End of Basic Authentication
After many years of applications using Basic authentication to connect to servers, services, and API endpoints, it will be coming to an end in Exchange Online.
Basic authentication means the application sends a username and password with every request and those credentials are often store or saved on the device. Traditionally, this type of authentication is enabled by default on most servers or services, and is simple to set up. However, this also makes it easier for attackers to capture user credentials, increasing the risk of stolen credentials being reused against other endpoints or services. Plus, multifactor authentication, or MFA, may not be easily enforced or even possible where Basic authentication remains enabled.
As an outdated industry standard, Microsoft is recommending customers adopt security strategies like Zero Trust and/or apply real-time assessment policies when users and devices access corporate information. Even so, with threats and risks in mind, Microsoft is taking steps to improve data security in Exchange Online and will be removing the ability to use Basic authentication in Exchange Online across several services. This will require customers to move from apps that use Basic authentication to apps using Modern authentication. Modern authentication is OAuth 2.0 token-based authentication with many benefits and improvements from Basic authentication and also allows simple enablement and enforcement of MFA.
Changes are already being made, and disablement will begin October 1, 2022. To learn more about if and how your users may be affected by this announcement, visit here for all details.
All major US 3G networks are scheduled to shut down this year, which could affect your phone, your home alarm system, or even your car. The FCC has an official page listing shutdown time frames by carrier, but most carriers say they will contact you by phone or postcard if the shutdown will affect you.
About 9% of wireless connections remaining in the US are 2G or 3G, including phones, tablets, home alarm systems, medical alert devices, cars, and other machinery. Most smartphones that launched after 2014, and flip phones that launched after 2017, should continue to work without failure. However, gray-market devices that weren’t designed for US network will be getting cut off and may suddenly stop working. If your phone doesn’t say “4G LTE” or “5G” in its status bar when Wi-Fi is off, there is a good chance it is a 3G phone and may longer work. The shutdown will also affect other devices – like older Kindle ebook readers and some smartwatches will become Wi-Fi only. The situation will be more complicated when it comes to the home alarm system industry as well as car features like remote start, remote location, integrated navigation, and other services.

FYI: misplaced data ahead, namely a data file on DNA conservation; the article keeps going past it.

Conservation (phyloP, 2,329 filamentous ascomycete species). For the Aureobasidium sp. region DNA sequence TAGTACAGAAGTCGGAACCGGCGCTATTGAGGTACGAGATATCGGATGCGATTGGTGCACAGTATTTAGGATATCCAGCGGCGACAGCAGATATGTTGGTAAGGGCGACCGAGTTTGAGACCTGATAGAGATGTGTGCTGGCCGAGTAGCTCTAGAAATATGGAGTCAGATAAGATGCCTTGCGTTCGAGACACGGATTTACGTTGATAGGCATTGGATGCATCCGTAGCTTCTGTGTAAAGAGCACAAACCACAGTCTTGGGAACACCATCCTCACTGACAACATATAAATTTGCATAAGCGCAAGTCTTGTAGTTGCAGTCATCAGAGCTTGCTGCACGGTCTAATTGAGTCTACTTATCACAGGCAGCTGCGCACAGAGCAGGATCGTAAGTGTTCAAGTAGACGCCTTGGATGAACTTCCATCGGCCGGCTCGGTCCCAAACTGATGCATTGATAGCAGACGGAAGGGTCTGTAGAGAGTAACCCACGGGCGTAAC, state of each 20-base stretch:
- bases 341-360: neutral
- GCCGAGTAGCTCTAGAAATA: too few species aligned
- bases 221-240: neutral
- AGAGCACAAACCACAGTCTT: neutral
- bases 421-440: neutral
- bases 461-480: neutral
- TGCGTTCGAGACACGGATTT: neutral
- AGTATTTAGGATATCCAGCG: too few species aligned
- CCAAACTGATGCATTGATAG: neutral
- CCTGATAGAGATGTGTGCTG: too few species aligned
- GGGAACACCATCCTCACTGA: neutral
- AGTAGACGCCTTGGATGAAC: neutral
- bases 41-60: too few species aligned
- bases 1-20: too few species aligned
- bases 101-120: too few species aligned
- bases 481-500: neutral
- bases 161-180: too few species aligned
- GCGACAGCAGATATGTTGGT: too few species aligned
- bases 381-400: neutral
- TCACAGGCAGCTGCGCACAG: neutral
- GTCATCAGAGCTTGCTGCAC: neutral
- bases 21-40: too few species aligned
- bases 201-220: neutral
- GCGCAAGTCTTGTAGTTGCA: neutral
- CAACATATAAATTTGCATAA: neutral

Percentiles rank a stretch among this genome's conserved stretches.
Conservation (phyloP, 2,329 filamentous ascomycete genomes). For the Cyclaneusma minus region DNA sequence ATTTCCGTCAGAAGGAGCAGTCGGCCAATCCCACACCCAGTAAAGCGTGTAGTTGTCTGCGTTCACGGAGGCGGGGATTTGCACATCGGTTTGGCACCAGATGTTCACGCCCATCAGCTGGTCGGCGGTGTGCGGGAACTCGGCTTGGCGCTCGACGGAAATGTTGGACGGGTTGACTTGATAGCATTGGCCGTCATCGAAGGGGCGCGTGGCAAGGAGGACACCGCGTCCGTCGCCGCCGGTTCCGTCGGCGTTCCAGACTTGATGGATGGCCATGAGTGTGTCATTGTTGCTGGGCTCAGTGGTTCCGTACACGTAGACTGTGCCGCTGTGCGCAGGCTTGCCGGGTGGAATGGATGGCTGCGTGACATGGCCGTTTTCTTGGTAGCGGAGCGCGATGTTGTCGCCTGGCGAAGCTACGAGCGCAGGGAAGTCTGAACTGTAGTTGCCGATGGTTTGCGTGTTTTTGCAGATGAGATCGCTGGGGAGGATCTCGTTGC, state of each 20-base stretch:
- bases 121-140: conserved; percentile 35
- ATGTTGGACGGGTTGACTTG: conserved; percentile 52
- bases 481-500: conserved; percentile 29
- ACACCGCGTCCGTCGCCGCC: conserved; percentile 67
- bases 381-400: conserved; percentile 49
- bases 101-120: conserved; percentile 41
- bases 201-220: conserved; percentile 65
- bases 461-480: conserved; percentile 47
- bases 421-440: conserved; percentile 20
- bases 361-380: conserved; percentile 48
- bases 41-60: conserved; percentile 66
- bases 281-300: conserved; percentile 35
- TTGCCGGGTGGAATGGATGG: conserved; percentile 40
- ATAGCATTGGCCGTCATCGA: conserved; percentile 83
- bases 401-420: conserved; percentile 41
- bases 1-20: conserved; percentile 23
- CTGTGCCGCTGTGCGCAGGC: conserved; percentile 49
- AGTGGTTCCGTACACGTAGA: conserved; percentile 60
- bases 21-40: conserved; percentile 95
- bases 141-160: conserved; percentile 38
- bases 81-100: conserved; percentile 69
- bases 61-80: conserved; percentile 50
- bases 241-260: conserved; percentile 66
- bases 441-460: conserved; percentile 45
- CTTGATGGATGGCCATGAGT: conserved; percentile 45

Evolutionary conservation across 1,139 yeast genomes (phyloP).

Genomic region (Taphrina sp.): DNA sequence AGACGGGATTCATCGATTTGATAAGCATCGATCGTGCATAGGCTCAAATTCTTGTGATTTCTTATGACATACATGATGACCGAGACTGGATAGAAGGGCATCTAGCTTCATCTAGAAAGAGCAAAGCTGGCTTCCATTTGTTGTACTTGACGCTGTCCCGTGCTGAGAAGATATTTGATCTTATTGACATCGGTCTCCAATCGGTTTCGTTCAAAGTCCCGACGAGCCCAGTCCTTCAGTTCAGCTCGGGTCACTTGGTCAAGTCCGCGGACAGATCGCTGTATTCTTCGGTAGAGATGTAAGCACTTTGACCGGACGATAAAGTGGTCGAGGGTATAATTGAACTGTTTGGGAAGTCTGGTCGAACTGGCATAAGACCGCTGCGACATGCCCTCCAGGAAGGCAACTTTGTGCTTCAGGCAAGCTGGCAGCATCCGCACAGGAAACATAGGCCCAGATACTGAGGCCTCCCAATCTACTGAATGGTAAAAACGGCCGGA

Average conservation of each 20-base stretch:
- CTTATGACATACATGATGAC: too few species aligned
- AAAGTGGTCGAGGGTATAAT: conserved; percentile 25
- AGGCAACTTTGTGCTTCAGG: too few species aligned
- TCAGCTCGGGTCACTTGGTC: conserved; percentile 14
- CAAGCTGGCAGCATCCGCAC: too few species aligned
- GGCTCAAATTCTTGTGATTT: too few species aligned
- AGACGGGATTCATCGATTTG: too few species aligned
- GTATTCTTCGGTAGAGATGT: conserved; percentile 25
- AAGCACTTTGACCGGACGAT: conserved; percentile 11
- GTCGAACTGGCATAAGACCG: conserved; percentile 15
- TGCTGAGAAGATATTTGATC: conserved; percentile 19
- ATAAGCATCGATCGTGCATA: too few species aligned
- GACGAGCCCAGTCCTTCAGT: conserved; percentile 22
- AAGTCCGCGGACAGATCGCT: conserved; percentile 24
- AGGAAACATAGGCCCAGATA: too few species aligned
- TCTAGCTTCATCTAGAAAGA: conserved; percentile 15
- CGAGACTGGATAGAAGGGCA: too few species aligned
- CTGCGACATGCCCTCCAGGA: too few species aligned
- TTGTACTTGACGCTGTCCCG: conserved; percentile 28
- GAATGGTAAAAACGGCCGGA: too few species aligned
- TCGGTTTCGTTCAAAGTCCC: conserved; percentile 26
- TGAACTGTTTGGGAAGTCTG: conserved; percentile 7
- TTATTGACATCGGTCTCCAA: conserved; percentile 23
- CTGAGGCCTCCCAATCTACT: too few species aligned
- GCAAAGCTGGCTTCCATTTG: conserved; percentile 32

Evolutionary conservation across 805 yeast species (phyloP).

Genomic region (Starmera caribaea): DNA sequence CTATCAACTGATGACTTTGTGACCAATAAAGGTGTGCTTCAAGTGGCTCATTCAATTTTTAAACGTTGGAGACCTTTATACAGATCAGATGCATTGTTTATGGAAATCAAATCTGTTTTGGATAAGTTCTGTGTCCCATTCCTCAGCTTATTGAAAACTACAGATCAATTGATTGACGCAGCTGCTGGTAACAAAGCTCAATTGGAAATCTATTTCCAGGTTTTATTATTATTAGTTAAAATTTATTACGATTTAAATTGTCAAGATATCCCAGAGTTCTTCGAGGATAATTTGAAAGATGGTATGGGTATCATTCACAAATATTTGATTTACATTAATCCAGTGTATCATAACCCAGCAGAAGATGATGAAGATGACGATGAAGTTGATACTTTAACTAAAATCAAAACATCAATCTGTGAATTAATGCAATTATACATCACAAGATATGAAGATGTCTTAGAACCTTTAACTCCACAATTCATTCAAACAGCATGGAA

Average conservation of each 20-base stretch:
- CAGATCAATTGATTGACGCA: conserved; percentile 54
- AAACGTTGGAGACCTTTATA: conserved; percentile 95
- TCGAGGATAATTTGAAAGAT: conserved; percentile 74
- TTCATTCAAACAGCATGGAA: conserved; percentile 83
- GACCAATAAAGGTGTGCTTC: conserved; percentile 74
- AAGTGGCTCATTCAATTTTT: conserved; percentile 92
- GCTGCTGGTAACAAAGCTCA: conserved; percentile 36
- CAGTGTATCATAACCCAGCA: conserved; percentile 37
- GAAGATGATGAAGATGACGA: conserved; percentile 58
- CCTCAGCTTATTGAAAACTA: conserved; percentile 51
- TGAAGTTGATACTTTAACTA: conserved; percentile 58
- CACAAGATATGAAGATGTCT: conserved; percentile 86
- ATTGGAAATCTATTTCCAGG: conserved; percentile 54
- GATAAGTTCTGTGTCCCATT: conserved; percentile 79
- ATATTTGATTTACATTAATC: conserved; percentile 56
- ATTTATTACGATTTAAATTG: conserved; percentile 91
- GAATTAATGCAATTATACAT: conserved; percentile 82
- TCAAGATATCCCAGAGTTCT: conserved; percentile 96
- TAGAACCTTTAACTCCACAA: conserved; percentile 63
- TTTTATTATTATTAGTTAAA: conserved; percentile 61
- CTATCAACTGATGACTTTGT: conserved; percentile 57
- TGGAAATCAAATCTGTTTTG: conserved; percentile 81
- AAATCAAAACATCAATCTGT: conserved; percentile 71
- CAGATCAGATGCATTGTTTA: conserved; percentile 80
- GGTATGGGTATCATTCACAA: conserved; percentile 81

The shutdown is coming for many reasons, especially that 3G networks are old and computing power is much less efficient than 4G or 5G. To learn more about the shutdown, if it will affect you, and how you can prepare, visit here for more details.
Security researchers at security vendor Sygnia recently documented a series of phishing attacks by a ransom group they’ve named “Luna Moth”. The cybercriminal gang uses a sophisticated mix of phishing, vishing, remote support sessions, and remote access trojans to gain control of victim endpoints.
Luna Moth focuses on exfiltrating data and extorting a ransom from the victim, with threats of publishing the data. The attacks use a few different methods to get the attention of and throw off the potential victim. The scam is targeting fake Duolingo or MasterClass subscriptions, so it starts with an email sent to the victim. The email will have a phish-y from address and the content makes the assumption the victim has signed up for a subscription, providing an invoice which includes a phone number to call to dispute the invoice.
If called, the victim will be directed to join a Zoho remote support session, eventually being tricked into downloading and installing a legitimate remote administration tool giving the threat actor access. While there are many red flags to this scam, unsuspecting victims can still fall for it.
To learn more about the recent attacks, and the importance of security awareness training for this and other similar situations, visit here for details.